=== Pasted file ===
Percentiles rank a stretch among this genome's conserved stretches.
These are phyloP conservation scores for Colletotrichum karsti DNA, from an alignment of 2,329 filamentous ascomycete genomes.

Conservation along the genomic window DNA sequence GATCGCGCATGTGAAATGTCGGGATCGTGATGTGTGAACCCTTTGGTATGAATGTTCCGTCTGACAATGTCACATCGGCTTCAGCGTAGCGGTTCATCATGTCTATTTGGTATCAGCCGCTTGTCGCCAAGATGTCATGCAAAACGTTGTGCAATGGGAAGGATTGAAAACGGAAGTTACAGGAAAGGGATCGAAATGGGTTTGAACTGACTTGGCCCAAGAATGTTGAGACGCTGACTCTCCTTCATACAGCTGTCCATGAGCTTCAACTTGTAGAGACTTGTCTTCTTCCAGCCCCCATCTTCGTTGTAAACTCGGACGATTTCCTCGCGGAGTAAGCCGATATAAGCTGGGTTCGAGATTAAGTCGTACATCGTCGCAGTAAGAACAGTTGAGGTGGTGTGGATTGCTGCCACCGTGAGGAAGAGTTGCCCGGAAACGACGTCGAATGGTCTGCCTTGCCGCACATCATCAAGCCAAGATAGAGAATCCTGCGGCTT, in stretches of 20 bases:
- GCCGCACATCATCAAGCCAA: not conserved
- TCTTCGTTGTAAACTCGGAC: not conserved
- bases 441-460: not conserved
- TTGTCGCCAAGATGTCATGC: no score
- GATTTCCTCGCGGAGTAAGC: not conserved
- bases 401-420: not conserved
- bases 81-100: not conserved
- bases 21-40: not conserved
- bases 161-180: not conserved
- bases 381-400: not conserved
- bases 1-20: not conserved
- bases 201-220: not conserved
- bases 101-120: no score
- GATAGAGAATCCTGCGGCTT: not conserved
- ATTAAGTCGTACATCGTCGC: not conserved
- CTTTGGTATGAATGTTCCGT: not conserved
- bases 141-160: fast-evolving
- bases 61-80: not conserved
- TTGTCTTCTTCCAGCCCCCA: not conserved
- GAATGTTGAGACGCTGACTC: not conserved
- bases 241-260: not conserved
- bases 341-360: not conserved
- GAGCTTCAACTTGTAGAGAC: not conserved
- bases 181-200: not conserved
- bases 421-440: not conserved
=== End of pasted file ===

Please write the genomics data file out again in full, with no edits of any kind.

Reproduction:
Percentiles rank a stretch among this genome's conserved stretches.
These are phyloP conservation scores for Colletotrichum karsti DNA, from an alignment of 2,329 filamentous ascomycete genomes.

Conservation along the genomic window DNA sequence GATCGCGCATGTGAAATGTCGGGATCGTGATGTGTGAACCCTTTGGTATGAATGTTCCGTCTGACAATGTCACATCGGCTTCAGCGTAGCGGTTCATCATGTCTATTTGGTATCAGCCGCTTGTCGCCAAGATGTCATGCAAAACGTTGTGCAATGGGAAGGATTGAAAACGGAAGTTACAGGAAAGGGATCGAAATGGGTTTGAACTGACTTGGCCCAAGAATGTTGAGACGCTGACTCTCCTTCATACAGCTGTCCATGAGCTTCAACTTGTAGAGACTTGTCTTCTTCCAGCCCCCATCTTCGTTGTAAACTCGGACGATTTCCTCGCGGAGTAAGCCGATATAAGCTGGGTTCGAGATTAAGTCGTACATCGTCGCAGTAAGAACAGTTGAGGTGGTGTGGATTGCTGCCACCGTGAGGAAGAGTTGCCCGGAAACGACGTCGAATGGTCTGCCTTGCCGCACATCATCAAGCCAAGATAGAGAATCCTGCGGCTT, in stretches of 20 bases:
- GCCGCACATCATCAAGCCAA: not conserved
- TCTTCGTTGTAAACTCGGAC: not conserved
- bases 441-460: not conserved
- TTGTCGCCAAGATGTCATGC: no score
- GATTTCCTCGCGGAGTAAGC: not conserved
- bases 401-420: not conserved
- bases 81-100: not conserved
- bases 21-40: not conserved
- bases 161-180: not conserved
- bases 381-400: not conserved
- bases 1-20: not conserved
- bases 201-220: not conserved
- bases 101-120: no score
- GATAGAGAATCCTGCGGCTT: not conserved
- ATTAAGTCGTACATCGTCGC: not conserved
- CTTTGGTATGAATGTTCCGT: not conserved
- bases 141-160: fast-evolving
- bases 61-80: not conserved
- TTGTCTTCTTCCAGCCCCCA: not conserved
- GAATGTTGAGACGCTGACTC: not conserved
- bases 241-260: not conserved
- bases 341-360: not conserved
- GAGCTTCAACTTGTAGAGAC: not conserved
- bases 181-200: not conserved
- bases 421-440: not conserved